The USPS wants to slowdown First Class Package service. The PRC issued a non-binding opinion today that raises concerns about the timing and implementation of the plan and found the proposed changes would not substantially affect the Postal Service’s overall financial condition anyway.
The Postal Regulatory Commission (PRC) ruled today on the USPS proposal to slow down First Class Package Service (FCPS). That’s different from the First Class Mail slowdown that will go into effect on Friday.
The PRC said the stated goals of the FCPS “appear reasonable,” but it took issue with a number of issues related to the Postal Service’s plan, with implementation being a top concern.
Some of the most concerning findings include:
- The Postal Service assumed factors necessary for successful implementation of the proposal that have not been demonstrated.
- Flaws in the Postal Service’s transportation model could diminish its reliability. The Postal Service’s surface network impact projections and estimated cost changes are potentially inaccurate and unachievable.
The PRC also questioned the impact USPS changes to FCPS service standards would have even if there were no other issues:
“The Postal Service’s cost-saving estimates of the proposed changes may be inflated and the proposed changes would not substantially affect the Postal Service’s overall financial condition.”
The PRC also expressed concern about the timing to slow First Class Package delivery:
“Implementing processing and transportation changes prior to peak season may be challenging due to the continuation of the COVID-19 emergency and stress on the logistics industry.”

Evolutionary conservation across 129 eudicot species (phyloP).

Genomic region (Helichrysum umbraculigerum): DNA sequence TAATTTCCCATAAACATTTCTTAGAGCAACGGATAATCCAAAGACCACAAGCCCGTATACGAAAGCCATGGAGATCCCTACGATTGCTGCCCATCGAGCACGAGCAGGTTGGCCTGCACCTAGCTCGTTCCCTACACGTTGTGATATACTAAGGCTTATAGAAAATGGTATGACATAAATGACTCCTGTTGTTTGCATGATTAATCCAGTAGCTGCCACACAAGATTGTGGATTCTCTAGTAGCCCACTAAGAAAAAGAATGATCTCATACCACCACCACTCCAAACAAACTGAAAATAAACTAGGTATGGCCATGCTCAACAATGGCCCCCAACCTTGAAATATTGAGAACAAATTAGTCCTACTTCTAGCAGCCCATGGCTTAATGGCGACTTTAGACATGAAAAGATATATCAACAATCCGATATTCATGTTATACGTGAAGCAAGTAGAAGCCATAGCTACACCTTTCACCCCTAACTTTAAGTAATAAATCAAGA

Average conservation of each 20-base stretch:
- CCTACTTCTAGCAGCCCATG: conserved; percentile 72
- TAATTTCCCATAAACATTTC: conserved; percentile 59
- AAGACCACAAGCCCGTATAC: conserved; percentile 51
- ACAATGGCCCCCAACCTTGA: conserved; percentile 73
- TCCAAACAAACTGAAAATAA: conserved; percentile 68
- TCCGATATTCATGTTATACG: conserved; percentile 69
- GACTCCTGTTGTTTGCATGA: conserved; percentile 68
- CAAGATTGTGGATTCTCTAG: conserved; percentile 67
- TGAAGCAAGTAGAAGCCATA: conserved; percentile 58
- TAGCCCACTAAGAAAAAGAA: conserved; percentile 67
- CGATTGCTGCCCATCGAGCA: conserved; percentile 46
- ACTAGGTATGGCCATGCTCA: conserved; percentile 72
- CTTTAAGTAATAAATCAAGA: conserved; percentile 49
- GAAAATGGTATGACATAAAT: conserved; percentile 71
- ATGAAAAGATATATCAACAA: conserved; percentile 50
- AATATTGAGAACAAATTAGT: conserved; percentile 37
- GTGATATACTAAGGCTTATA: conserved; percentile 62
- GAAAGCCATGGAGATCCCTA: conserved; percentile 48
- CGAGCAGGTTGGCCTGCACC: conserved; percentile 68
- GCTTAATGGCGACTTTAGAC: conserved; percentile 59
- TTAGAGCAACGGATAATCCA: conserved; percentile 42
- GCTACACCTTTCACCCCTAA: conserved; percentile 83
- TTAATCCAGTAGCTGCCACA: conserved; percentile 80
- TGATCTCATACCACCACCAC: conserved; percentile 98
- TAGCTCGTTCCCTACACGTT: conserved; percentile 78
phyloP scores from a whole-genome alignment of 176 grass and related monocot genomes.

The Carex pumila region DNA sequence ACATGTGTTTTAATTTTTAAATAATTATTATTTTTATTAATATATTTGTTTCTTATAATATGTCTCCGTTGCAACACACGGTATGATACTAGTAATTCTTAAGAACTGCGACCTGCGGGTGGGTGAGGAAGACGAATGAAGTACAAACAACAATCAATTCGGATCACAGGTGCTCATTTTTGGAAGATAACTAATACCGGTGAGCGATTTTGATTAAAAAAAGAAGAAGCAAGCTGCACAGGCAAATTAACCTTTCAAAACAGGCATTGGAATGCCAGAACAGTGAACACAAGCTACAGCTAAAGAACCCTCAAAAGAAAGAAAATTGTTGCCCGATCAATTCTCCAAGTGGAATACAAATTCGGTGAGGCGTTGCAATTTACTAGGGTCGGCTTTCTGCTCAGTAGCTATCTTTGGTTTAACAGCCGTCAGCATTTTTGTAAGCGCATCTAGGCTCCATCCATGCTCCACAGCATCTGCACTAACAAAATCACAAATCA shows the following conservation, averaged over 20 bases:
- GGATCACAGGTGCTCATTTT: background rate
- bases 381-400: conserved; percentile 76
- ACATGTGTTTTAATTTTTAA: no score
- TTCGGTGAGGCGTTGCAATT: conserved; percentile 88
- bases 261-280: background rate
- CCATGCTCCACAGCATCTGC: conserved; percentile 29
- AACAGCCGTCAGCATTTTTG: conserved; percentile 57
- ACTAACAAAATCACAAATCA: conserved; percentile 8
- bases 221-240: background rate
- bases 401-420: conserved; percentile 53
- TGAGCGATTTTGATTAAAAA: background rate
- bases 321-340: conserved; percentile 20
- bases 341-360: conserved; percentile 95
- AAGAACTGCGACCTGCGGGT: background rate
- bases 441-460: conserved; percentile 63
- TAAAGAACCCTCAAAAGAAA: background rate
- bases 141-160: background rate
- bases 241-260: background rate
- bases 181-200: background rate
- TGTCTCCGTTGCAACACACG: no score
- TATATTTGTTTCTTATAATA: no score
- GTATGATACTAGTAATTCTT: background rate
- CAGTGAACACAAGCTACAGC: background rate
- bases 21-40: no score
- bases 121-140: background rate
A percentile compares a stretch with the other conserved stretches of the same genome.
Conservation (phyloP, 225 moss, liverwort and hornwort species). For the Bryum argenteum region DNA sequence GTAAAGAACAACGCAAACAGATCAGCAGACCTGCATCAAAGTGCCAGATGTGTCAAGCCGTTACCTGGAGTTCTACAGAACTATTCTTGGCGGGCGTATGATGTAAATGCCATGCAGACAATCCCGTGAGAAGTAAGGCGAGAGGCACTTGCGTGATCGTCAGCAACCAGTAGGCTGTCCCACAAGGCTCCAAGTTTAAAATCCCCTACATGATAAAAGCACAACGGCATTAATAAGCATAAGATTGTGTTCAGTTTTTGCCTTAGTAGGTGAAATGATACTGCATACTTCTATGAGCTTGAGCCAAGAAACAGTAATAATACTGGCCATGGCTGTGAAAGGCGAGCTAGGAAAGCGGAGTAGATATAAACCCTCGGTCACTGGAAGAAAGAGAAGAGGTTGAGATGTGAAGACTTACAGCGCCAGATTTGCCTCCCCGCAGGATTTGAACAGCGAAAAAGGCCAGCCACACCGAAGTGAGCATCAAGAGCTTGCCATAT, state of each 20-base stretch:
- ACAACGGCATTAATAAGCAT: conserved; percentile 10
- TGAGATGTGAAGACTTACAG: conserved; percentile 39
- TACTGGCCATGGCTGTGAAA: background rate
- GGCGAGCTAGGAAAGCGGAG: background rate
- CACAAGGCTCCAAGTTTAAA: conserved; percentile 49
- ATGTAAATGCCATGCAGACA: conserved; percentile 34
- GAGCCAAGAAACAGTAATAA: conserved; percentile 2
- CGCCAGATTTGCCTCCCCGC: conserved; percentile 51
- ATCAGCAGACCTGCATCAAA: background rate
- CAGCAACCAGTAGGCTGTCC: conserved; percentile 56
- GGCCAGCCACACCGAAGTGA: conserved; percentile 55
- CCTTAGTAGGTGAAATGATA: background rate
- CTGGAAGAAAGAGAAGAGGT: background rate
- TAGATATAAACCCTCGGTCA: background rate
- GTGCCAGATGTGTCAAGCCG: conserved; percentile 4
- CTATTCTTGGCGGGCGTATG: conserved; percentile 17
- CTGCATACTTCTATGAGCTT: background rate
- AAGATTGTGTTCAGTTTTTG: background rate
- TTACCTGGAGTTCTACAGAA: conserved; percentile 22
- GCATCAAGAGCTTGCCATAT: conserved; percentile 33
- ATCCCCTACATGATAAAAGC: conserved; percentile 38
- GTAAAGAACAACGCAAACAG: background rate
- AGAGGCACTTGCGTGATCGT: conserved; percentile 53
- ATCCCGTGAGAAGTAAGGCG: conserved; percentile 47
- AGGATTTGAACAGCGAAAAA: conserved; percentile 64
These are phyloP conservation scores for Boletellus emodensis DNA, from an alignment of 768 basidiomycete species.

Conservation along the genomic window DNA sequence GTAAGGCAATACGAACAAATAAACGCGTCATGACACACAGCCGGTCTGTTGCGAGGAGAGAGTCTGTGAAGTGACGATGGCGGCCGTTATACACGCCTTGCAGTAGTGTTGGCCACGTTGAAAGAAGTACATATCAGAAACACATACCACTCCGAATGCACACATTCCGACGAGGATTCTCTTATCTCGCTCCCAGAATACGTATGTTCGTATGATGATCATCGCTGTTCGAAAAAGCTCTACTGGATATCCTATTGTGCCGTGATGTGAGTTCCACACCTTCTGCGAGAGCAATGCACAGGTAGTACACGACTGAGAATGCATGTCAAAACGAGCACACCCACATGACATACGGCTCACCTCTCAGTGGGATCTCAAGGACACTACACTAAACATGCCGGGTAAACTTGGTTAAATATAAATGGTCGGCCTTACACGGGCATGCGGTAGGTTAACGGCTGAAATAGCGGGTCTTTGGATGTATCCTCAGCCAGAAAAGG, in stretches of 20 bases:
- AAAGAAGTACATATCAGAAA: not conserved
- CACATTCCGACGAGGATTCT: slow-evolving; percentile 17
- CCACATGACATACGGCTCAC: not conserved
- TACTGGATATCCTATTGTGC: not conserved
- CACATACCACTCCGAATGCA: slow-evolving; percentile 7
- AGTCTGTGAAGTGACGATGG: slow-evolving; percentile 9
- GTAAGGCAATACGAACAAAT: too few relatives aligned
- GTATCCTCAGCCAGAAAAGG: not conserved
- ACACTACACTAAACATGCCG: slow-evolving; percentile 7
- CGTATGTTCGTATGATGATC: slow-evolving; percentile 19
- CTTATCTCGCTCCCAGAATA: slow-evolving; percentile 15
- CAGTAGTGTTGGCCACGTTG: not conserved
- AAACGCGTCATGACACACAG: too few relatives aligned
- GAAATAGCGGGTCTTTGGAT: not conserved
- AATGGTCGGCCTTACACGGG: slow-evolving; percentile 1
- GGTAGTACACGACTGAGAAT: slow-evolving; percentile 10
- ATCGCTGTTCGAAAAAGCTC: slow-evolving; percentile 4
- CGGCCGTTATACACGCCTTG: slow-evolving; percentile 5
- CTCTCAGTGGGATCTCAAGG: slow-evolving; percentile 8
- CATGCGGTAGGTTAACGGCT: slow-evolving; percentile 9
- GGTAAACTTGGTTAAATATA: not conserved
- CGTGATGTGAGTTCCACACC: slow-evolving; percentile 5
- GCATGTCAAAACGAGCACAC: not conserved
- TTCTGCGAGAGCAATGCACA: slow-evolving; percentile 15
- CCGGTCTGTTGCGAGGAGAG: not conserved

What is the USPS proposing? “The proposal would lengthen service standards by 1 to 2 days for approximately 31.2 percent of FCPS volume and shorten service standards by one day for approximately 4.8 percent of FCPS volume.”
The PRC explained, “The Postal Service states that attempting to meet the existing service standards has led to high costs, transportation inefficiencies, and difficulties in providing reliable and consistent service performance. See Request at 6. The Postal Service explains that transporting FCPS by surface (trucks) is more reliable and cost-effective than air transportation.”
The PRC issued four recommendations the Postal Service should consider before implementing its plan, which are outlined in the press release.
The PRC was clear that its oversight over FCPS and other “Competitive” products is far more limited by law than its oversight over First-Class Mail and other “Market Dominant” products.
“While the Postal Service acknowledged in its request for an Advisory Opinion that the universal obligation applies to the FCPS product, decisions regarding Competitive products are, by law, left to the reasonable business judgment of the Governors of the Postal Service,” the PRC stated, also noting that Wednesday’s Advisory Opinion was a “unique undertaking for the Commission, which has not previously issued an Advisory Opinion on Competitive products.”
Even with Market Dominant products, PRC’s final opinions are advisory in nature. “The law does not give the Commission authority to veto service changes,” the PRC said in March when the USPS filed to change service standard for First Class Mail, giving it 5 days instead of 3 days to get mail delivered.
In today’s press release, the PRC further wrote: “The Governors may establish rates and classes for all competitive products, subject to minimal regulation of price and service quality. With respect to changes in service standards, the Postal Service is required to seek an Advisory Opinion from the Commission; however, the Commission lacks the authority to enforce its advice regarding the proposed changes.”